Raahauge says her organisation is surveying the needs of in-office workers and those working remotely to develop a dependable AV infrastructure. That includes PC docking stations, lighting, and cameras that create a professional environment at home.
“When it comes to the videoconferencing tools themselves,” she says, “many are turning to [unified communications]-as-a-service to provide a more robust, all-in-one option to solve for many dispersed workforce needs: messaging, conferencing, business processes, calling, and more. That’s one option we’re looking at as well. Those only work well on solid architecture and infrastructure designs. That’ll be a big inspection area.”
Those companies that have invested in well-designed architecture for hybrid work environments will be better positioned than their competitors, Raahauge says.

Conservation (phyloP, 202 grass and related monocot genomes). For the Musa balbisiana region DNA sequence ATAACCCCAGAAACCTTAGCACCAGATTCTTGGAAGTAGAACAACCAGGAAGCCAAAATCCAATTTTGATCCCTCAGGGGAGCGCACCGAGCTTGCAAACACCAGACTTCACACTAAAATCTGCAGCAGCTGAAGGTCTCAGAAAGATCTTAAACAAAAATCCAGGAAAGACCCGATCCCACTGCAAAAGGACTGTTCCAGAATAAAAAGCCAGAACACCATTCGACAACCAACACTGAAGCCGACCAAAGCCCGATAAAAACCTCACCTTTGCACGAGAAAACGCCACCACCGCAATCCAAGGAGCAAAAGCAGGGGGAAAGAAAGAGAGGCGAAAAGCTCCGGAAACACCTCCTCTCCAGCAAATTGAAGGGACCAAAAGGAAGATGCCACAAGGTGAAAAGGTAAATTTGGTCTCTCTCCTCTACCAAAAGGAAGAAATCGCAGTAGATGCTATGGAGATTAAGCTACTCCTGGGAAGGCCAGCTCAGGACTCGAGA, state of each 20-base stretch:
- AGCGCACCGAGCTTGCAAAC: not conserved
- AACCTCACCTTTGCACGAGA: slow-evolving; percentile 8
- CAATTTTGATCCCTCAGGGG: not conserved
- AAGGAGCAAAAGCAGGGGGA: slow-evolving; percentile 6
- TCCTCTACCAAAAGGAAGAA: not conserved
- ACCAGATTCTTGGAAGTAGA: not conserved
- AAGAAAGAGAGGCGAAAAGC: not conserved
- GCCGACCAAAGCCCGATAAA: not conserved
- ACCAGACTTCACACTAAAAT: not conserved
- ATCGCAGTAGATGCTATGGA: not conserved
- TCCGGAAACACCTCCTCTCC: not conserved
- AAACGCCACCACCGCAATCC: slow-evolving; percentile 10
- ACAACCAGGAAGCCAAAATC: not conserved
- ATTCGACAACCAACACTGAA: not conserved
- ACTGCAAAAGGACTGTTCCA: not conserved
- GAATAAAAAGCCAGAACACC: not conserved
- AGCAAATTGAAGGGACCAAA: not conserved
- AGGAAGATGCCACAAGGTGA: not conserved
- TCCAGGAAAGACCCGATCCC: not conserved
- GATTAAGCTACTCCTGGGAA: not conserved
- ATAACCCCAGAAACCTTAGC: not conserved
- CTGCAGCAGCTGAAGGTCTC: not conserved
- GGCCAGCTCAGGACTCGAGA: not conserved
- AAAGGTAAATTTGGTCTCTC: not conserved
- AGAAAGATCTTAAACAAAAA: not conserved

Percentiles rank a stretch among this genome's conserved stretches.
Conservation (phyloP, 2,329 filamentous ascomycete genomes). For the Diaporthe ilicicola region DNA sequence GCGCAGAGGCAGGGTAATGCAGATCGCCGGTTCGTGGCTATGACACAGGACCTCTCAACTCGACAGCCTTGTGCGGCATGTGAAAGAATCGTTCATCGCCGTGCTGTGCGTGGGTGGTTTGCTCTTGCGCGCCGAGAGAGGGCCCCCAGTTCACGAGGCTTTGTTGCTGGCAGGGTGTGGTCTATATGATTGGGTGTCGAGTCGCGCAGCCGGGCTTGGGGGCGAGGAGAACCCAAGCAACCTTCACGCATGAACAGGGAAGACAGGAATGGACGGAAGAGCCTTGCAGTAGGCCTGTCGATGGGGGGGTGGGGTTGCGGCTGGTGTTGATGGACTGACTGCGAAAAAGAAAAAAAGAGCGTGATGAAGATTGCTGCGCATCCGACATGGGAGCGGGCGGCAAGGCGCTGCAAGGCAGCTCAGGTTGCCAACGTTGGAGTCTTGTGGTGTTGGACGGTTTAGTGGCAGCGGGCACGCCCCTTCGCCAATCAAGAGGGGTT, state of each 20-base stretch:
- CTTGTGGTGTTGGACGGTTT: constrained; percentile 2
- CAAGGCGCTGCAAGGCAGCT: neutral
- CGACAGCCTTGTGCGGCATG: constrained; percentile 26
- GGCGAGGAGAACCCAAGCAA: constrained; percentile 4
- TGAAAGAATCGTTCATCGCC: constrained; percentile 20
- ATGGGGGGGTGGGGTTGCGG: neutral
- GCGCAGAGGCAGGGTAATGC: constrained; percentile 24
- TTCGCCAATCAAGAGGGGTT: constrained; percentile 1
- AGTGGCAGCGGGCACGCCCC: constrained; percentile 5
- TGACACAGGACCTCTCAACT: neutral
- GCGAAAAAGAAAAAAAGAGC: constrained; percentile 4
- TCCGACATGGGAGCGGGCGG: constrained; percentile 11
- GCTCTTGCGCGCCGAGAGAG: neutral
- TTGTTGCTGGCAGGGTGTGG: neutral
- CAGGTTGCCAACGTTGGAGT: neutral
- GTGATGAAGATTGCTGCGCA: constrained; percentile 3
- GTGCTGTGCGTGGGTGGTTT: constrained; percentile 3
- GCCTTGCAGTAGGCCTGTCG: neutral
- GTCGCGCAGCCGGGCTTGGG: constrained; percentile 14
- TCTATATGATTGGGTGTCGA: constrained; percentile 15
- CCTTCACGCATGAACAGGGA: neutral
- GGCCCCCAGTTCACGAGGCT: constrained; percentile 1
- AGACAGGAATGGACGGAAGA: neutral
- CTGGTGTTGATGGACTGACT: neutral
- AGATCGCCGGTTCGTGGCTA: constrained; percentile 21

“Companies that have been running lean during COVID will need to pick transformation efforts back up,” she says. “There will be a collision at some point when everything starts coming back online and they have to scale.”
Hazim Macky, vice president of engineering at Coinme, says his company is leaning into a remote-first approach, while offering a physical location for those employees who prefer that option, primarily in shared co-working spaces.
“This is shaping our culture, the way we do business, and how employees collaborate to perform their job functions,” Macky says. “From a technology perspective, establishing systems and software platforms to enable collaboration and effective communication has been the priority and will continue next year.
To support this shift, Coinme’s processes have been transformed to be mostly digital and cloud-enabled, Macky says. “While remote working offers some challenges, with the current technologies, widespread use of high-speed connectivity and cloud-based tools, the benefits outweigh the challenges.”
4 - Combatting cyber criminals
While cyber attacks are expected to grow in number and sophistication in the next year, Rich Murr, CIO of Epicor, says he’s on the lookout for partners in fighting the threat.
“Combating cyber criminals requires continuous and rigorous improvement of cyber security capabilities,” Murr says, “and we’re increasingly looking to third-party security providers to assist our efforts.”